Doctors, Researchers From India, Brazil, Russia, South Africa To Study Intersection Of Covid-19, Tuberculosis

A consortium of doctors and researchers from India, Brazil, Russia, and South Africa has joined hands in conducting a study on the epidemiological impact and intersection of the Covid-19 and Tuberculosis pandemics in their countries. 

India’s Science and Technology Ministry said that the teams under this research would explore the negative impact of the pandemic on the epidemiological characteristics of TB infection. The researchers will also search for mechanisms that help these two processes interact. 

“They will also search for strategies to mitigate the negative consequences of the pandemic and develop individual recommendations for each participating country, which can help overcome the impact of epidemics of respiratory viral diseases on the epidemic of tuberculosis,” the statement was quoted as saying.  

At present, the four countries rank second to fifth in the number of Covid cases. They belong to 24 countries that the WHO has recognised with the highest burden of tuberculosis around the globe. BRICS countries also have the largest number of cases of drug-resistant tuberculosis.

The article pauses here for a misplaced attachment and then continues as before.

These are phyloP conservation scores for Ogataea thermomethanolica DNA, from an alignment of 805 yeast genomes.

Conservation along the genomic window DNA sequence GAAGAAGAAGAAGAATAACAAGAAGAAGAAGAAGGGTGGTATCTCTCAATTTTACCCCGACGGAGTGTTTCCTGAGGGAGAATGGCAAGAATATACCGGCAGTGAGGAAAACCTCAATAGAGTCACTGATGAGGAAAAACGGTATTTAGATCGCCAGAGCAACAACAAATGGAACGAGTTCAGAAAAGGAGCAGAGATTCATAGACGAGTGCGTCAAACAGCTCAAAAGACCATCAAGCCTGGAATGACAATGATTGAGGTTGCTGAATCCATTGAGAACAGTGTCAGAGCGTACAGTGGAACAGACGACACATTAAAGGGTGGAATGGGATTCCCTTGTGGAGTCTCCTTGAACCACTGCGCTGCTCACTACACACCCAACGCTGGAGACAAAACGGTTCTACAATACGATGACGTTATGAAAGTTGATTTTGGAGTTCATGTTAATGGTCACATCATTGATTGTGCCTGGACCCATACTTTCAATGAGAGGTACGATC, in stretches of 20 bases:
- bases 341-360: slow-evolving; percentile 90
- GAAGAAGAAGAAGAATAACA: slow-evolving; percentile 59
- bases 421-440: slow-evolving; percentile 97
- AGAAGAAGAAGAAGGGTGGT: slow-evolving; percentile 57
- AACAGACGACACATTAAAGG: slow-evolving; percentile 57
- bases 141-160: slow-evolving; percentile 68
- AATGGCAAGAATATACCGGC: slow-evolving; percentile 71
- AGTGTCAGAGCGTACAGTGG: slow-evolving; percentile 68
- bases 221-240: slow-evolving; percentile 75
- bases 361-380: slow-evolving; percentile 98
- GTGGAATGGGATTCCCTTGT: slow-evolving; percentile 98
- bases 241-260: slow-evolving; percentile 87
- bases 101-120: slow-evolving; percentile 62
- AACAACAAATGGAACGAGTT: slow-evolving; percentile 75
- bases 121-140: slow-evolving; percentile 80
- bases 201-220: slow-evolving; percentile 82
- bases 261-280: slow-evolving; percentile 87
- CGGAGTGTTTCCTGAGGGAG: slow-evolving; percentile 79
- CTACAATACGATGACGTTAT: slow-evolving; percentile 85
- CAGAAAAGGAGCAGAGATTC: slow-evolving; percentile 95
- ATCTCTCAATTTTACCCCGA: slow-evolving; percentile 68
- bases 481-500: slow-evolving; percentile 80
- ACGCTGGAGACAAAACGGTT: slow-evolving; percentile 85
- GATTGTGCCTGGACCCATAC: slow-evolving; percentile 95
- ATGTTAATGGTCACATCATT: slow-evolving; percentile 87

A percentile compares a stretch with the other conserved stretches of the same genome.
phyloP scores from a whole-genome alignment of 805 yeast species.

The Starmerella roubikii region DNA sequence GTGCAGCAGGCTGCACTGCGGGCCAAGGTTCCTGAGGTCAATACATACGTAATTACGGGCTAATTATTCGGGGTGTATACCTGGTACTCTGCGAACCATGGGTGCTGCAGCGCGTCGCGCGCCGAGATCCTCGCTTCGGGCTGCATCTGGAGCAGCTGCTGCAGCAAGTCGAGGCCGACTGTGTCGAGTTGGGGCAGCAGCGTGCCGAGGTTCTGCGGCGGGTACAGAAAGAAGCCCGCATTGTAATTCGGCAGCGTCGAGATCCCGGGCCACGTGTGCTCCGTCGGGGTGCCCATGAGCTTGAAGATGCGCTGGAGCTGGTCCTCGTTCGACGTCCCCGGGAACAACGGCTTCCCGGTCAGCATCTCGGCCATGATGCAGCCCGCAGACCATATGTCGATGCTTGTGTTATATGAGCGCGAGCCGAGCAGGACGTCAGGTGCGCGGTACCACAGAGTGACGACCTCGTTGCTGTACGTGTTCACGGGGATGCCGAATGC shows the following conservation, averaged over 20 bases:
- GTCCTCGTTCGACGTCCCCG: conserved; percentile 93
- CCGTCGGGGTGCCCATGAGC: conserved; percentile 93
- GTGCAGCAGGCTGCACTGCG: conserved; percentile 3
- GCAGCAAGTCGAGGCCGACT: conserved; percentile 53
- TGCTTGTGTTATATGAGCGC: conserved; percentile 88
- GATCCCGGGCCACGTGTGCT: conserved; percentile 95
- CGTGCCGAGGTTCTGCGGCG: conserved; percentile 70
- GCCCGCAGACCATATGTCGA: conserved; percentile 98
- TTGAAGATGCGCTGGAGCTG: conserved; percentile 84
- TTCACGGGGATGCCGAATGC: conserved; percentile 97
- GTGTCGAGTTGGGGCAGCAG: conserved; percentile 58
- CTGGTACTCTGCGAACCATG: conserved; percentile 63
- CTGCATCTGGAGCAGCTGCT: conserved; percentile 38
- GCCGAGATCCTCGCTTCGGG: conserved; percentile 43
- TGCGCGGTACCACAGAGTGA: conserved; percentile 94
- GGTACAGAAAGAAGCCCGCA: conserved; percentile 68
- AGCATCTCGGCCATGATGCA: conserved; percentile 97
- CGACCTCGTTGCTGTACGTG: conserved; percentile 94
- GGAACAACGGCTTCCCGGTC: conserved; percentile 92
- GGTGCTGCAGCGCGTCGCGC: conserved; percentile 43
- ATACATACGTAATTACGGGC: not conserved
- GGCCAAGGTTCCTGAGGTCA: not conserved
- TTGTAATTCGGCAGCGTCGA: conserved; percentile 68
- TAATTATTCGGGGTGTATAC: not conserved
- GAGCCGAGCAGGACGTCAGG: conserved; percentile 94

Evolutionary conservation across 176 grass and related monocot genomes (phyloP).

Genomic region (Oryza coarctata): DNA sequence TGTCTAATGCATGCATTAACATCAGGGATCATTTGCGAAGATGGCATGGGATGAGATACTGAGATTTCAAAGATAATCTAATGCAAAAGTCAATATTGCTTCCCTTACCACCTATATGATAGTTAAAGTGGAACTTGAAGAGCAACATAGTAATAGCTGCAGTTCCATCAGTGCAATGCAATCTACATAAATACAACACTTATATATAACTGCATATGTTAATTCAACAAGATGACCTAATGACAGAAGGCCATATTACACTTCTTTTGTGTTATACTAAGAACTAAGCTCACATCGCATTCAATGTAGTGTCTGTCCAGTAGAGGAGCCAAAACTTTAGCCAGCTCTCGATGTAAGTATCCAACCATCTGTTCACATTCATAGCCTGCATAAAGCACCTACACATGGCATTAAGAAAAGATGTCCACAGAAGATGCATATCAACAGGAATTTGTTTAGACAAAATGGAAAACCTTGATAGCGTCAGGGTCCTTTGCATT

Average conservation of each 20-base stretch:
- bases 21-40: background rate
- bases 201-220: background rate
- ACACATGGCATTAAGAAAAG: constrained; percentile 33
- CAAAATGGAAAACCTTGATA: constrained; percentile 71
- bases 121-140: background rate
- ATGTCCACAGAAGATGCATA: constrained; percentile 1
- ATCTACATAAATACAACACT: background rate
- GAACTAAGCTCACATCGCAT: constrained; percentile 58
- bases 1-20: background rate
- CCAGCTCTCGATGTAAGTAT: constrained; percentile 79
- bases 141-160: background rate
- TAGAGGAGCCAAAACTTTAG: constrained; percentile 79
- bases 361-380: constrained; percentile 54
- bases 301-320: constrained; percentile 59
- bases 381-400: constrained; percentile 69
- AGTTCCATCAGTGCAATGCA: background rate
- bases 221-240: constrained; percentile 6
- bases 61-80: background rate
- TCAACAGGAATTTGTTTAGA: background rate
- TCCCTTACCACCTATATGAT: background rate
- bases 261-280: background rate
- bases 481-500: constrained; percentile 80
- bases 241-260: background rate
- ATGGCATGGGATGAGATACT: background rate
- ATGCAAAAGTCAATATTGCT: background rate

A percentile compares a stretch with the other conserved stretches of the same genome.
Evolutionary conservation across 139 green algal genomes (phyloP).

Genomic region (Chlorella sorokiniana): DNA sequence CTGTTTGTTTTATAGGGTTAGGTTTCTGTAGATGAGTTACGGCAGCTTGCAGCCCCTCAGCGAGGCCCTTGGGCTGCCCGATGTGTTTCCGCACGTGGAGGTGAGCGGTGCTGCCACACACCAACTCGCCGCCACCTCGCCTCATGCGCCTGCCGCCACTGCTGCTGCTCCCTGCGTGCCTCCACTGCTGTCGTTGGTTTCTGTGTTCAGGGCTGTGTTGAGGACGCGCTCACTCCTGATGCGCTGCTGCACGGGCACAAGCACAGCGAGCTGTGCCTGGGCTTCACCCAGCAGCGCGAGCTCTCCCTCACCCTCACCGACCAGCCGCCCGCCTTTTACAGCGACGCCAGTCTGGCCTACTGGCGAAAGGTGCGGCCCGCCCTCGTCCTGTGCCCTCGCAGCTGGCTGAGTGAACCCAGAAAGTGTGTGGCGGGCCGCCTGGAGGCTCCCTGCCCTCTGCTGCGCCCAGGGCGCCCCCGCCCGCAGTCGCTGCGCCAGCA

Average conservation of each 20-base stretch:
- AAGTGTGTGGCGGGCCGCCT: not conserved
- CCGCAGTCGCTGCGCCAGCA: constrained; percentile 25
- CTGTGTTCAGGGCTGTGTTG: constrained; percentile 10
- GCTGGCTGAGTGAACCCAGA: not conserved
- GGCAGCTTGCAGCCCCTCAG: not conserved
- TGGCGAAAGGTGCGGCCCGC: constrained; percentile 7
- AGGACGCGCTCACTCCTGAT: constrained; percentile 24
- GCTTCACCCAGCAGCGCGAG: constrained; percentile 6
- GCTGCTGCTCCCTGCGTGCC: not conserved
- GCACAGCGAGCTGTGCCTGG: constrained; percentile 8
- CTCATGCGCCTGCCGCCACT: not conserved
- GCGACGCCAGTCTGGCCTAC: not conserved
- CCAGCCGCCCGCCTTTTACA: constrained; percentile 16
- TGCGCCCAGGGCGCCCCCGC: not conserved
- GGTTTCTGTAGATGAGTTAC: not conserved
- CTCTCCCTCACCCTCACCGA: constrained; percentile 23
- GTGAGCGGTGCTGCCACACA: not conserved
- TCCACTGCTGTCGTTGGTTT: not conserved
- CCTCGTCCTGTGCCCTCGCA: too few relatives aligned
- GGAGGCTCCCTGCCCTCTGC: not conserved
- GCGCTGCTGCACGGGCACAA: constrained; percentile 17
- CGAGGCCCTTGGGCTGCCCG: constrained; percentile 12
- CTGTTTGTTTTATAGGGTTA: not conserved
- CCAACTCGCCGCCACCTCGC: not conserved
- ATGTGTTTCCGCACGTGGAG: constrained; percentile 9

“Hence the research will be conducted in these 4 BRICS countries where one of the highest-burden rates of both Covid-19 and tuberculosis has been recorded simultaneously,” the statement said. 

The Department of Science and Technology supports this research. Prof. Urvashi B. Singh from All India Institute of Medical Sciences, New Delhi, leads the research. 

The research 

The team will assess the impact of Covid-19 on trends in the structure of the tuberculosis population. The assessment will depend primarily on the interaction between scientists from Russia and India. 

The impact of tuberculosis on the clinical course will be evaluated by the teams from Brazil and South Africa, along with treatment outcomes for coronavirus at the individual level. 

Mathematical modelling will be used to assess the impact of the pandemic and associated restrictive measures on morbidity and tuberculosis-related mortality. 

“The analysis will provide insights into the most important points of application for epidemiological, medico-social, clinical, and socio-economic interventions that are expected to reduce morbidity and mortality from the interaction of Covid-19 and TB in both the short and long term,” the ministry said. 

The ministry confirmed that this approach would create a strong foundation for future collaborative modelling research. 

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